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After a public hearing degenerated into arrests in Baltimore on Tuesday, an amended draft ordinance designed to bring strict sentencing for some found with guns passed out of committee.
The proposal, which originated with Mayor Catherine Pugh’s office, was passed 5-2 by the Judiciary Committee after hours of sometimes emotional hearings were briefly interrupted by the arrest of two people following a melee, as reported by local media.
The measure originally aimed to criminalize the carry or transport of a handgun, either openly or concealed, within 100 yards of a public building, park, church, school, or “other place of public assembly” with a mandatory penalty of one-year imprisonment and a $1,000 fine.
As modified this week, first-time offenders would not be eligible for the mandatory sentence except in cases where the illegal handgun they possessed was used in a crime. Also, the state’s attorney’s office could use discretion in charging individuals with violations of the city ordinance should it become law, skirting the issue entirely.
However, even diluted from the original language proposed by Pugh, the bill is facing serious opposition from some on the Council. Prior to this week’s hearings, slightly less than half of the 14-member body was in favor of the measure and a few outliers remain unconvinced.
Brandon Scott, who represents the Second District, told WJZ he was staunchly opposed to the proposal.
“The amendments make the bill easier to stomach, it still doesn’t change the fact that I disagree with the bill in its entirety and its principles of mandatory minimums,” Scott said.
In addition, the ordinance has drawn fire from civil rights advocates, with attorney Joshua Prince penning a letter to city leaders warning of a number of potential legal pitfalls resulting from the patchwork of new gun free zones and arbitrary language.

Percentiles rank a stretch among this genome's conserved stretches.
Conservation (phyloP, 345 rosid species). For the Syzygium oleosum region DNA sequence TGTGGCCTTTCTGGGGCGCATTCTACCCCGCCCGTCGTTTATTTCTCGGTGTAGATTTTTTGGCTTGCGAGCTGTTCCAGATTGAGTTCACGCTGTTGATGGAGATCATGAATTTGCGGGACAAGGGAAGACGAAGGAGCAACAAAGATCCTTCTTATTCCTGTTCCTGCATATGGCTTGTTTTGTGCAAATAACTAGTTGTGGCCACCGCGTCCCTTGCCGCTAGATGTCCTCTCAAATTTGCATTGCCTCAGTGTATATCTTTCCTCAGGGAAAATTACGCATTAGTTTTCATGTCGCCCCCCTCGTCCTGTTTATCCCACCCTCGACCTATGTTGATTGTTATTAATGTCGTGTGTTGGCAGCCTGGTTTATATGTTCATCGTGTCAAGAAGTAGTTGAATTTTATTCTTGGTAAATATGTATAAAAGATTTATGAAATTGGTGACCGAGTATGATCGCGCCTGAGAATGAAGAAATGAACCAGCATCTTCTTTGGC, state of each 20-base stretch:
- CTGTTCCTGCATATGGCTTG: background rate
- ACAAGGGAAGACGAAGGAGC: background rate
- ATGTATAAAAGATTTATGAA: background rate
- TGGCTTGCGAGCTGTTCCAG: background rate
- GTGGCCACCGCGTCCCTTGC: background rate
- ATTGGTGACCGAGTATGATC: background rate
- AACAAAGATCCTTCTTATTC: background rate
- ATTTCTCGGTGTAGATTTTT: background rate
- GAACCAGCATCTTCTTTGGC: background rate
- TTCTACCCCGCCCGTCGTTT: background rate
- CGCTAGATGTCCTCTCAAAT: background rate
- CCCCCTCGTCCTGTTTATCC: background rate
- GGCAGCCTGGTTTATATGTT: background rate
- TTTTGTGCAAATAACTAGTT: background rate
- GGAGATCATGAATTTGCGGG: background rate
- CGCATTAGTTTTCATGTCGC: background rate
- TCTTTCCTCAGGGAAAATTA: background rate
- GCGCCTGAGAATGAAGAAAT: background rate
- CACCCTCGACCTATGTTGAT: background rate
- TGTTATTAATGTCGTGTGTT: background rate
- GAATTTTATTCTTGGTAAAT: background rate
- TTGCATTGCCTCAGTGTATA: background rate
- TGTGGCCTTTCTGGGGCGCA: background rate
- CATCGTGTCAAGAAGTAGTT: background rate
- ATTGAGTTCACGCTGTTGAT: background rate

The amended measure is expected to be taken up by the full council on Aug. 14.
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A Kansas man was sentenced Monday to 30 years in prison for attempting to blow up a car bomb at a military base.
John T. Booker, 22, of Topeka, Kansas pleaded guilty to one count of attempted use of a weapon of mass destruction and one count of attempted destruction of government property by fire or explosion, according to a Department of Justice news release.
The FBI first started investigating Booker, also known as Mohammed Abdullah Hassan, in early 2014, when he wrote on Facebook that he wanted to commit jihad. “I will soon be leaving you forever so goodbye! I’m going to wage jihad and hopes that i [sic] die,” he wrote, according to a criminal complaint.
“Getting ready to be killed in jihad is a HUGE adrenaline rush!! I am so nervous. NOT because I’m scared to die but I am eager to meet my lord,” he wrote.
Soon after, Booker began talking with federal informants, telling one that he dreamed of fighting in the Middle East. He also proposed that he and the informant kidnap and kill an American soldier.